Top Ten Tuesday | July 22: Ten Books That Celebrate Diversity/Diverse Characters


Hello everyone! It’s that time of the week again! Top Ten Tuesday is a book meme hosted by The Broke and the Bookish. Basically, you get a different bookish topic every Tuesday, and you comprise a list of ten (or however many you’re able to list) relating to said topic.

Today’s topic is: ‘Top Ten Books That Celebrate Diversity/Diverse Characters.’ (Example: features minority/religious minority, socioeconomic diversity, disabled MC,  neurotypical character, LGBTQ etc.)

1. I’ll Give You the Sun by Jandy Nelson


Features a gay main character. I loved how Jandy Nelson incorporated his experience and story into the plot. It was not heavy-handed; it felt natural, and it felt especially beautiful reading the experience from a child’s point of view. Check out my review.

2. An Abundance of Katherines by John Green


I’ve said this a thousand times, and I’ll say it a thousand more times. I am infinitely grateful to John Green for including a Muslim character in one of his books – not just because this character was a Muslim, but because he was portrayed as a person before he was portrayed as a symbol for political correctness or religion. I found myself relating to Hasan’s character beyond belief. He was a teenager in this novel who just happened to be Muslim, and I am grateful to John Green for showing his readers what is often overlooked: Muslims are just normal people too.

3. Clockwork Prince (The Infernal Devices #2) by Cassandra Clare


This book focuses on Jem, who is a main character in this series. He is of Chinese descent, and is one of my favorite characters of all time. Through subtle conversations, he hints at parts of Chinese language and culture, which I really loved. Click here for my review!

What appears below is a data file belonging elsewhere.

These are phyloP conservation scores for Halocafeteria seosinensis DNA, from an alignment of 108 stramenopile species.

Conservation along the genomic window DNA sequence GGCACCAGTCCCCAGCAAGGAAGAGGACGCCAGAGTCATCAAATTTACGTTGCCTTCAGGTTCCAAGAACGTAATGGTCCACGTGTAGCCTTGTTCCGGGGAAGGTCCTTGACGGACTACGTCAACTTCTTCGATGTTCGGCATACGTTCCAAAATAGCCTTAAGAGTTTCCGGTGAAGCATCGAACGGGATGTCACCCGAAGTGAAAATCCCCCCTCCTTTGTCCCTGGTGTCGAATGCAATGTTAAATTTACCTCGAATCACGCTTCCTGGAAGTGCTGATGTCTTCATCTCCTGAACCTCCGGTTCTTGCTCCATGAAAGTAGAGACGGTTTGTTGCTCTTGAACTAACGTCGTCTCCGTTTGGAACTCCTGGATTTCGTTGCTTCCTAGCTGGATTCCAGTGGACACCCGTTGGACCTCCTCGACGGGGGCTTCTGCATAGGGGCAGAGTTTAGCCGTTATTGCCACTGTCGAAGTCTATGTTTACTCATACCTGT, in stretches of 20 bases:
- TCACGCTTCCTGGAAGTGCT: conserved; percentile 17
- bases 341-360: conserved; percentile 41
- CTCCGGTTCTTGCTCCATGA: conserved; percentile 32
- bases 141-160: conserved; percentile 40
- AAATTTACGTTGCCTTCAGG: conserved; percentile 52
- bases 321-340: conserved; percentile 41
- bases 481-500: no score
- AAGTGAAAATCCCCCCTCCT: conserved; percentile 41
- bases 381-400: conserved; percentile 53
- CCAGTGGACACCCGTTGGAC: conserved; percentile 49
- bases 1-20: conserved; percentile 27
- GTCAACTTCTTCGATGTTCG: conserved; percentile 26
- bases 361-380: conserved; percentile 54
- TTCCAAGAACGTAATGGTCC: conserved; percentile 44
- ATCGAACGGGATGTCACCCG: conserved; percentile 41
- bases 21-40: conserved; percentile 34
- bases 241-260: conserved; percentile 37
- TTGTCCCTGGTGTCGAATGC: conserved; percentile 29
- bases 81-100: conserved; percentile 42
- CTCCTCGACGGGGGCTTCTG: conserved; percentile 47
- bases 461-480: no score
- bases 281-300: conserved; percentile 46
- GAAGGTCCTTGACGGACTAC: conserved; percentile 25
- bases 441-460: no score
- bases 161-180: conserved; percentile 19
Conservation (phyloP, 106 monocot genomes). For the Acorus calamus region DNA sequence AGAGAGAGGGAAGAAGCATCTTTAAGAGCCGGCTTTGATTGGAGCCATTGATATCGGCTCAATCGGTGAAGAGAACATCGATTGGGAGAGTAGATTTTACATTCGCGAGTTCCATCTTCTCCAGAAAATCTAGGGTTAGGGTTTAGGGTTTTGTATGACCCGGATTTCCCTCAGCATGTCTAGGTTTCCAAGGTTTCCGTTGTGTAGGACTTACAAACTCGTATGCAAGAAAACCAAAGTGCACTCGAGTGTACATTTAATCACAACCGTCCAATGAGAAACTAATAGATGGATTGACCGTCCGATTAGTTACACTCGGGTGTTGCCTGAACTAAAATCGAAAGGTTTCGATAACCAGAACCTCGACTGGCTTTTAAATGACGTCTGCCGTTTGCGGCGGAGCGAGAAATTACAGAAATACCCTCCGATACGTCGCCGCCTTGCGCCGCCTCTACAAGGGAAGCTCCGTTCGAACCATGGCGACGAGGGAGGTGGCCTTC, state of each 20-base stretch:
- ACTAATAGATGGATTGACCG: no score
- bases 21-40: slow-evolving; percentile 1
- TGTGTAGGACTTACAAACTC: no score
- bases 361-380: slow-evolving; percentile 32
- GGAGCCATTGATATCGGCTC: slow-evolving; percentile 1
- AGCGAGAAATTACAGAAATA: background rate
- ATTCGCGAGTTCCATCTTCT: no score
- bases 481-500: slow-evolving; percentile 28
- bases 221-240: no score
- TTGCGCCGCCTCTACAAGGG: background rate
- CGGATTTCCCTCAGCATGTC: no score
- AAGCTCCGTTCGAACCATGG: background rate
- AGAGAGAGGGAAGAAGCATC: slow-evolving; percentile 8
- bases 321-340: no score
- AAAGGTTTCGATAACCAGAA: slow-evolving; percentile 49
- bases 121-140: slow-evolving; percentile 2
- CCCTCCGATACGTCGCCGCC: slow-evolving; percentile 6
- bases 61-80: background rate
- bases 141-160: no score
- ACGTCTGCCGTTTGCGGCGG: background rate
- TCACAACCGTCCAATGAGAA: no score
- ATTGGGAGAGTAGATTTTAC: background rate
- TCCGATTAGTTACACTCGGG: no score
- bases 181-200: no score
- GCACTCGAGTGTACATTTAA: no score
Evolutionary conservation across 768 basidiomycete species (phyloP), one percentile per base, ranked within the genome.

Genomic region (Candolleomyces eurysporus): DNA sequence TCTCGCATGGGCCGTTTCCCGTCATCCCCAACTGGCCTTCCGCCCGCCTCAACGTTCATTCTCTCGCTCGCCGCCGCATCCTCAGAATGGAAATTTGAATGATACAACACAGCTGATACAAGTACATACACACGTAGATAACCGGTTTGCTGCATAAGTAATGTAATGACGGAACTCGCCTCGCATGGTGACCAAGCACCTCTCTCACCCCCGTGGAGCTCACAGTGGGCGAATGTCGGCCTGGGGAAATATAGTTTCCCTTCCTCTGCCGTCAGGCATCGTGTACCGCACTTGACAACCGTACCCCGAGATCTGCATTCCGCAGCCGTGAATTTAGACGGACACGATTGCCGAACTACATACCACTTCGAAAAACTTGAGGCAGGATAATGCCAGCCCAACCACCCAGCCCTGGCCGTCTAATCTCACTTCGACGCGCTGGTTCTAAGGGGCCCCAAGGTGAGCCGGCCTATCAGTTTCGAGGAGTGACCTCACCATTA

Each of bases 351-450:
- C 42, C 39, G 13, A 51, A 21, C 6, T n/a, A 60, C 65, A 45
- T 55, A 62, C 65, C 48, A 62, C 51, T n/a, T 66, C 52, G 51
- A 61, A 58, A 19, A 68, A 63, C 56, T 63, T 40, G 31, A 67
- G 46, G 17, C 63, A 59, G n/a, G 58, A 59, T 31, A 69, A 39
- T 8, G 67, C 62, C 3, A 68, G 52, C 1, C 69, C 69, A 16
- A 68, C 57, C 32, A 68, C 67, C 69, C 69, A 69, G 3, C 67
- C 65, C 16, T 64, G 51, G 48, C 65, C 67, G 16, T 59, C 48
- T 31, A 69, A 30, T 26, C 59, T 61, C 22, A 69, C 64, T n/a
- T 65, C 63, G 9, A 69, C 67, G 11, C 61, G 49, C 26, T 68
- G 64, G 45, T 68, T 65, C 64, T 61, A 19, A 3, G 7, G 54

4. Wonder by R.J. Palacio


This book features a ten year-old boy with a disability, and it follows him as he treads through unchartered waters. It’s both beautiful and heart-breaking, and it packs a punch.

5. The Kite Runner by Khaled Hosseini


The author is an Afghani-American. This book is set in Afghanistan. It is brilliant, heart-wrenching and one of the most memorable stories I have ever had the honor to read.

6. Aristotle & Danté Discover the Secrets of the Universe by Benjamin Alire Sáenz


Two Mexican-Americans. Two young boys who think their relationship with each other is a little more than just friendship. One story of family, friendship and coming-of-age.

7. The Perks of Being a Wallflower by Stephen Chbosky


This is one of my favorite books of all time. Not only does it contain discussion on some serious issues, it’s an engrossing tale as well. This was the first book I read that featured a major LGBTQ character. It was the first book I read that did not glorify mental illness. It was the first YA book I read that changed my life.

8. The Dream Thieves by Maggie Stiefvater


This series features a major character who is still-in-the-closet gay. Won’t say who because spoilers. 🙂

9. Me and Earl and the Dying Girl by Jesse Andrews


Earl is a person of color, and the dying girl is… well… dying. And it’s not a sad book- it’s hilarious and it’s creative and it’s one hell of a ride.

10. To All the Boys I’ve Loved Before by Jenny Han


This features a Korean-American. Jenny Han makes subtle references to Korean culture, language, tradition and food. Plus, the book is super light and fluffy.


  1. So many lists are featuring “To All the Boys I Loved Before” and “Aristotle and Dante Discover the Secrets of the Universe”! I guess these are two books that need to go on my TBR ASAP.

  2. Great list! 🙂
    I have a few of these that I really want to read and haven’t gotten around to yet; To All the Boys I’ve Loved Before, The Kite Runner, I’ll Give You the Sun, Me and Earl and the Dying Girl.

  3. Great list, this topic is adding so many books to my TBR. I am especially excited to read Ari & Dante, thanks for making your list! 🙂

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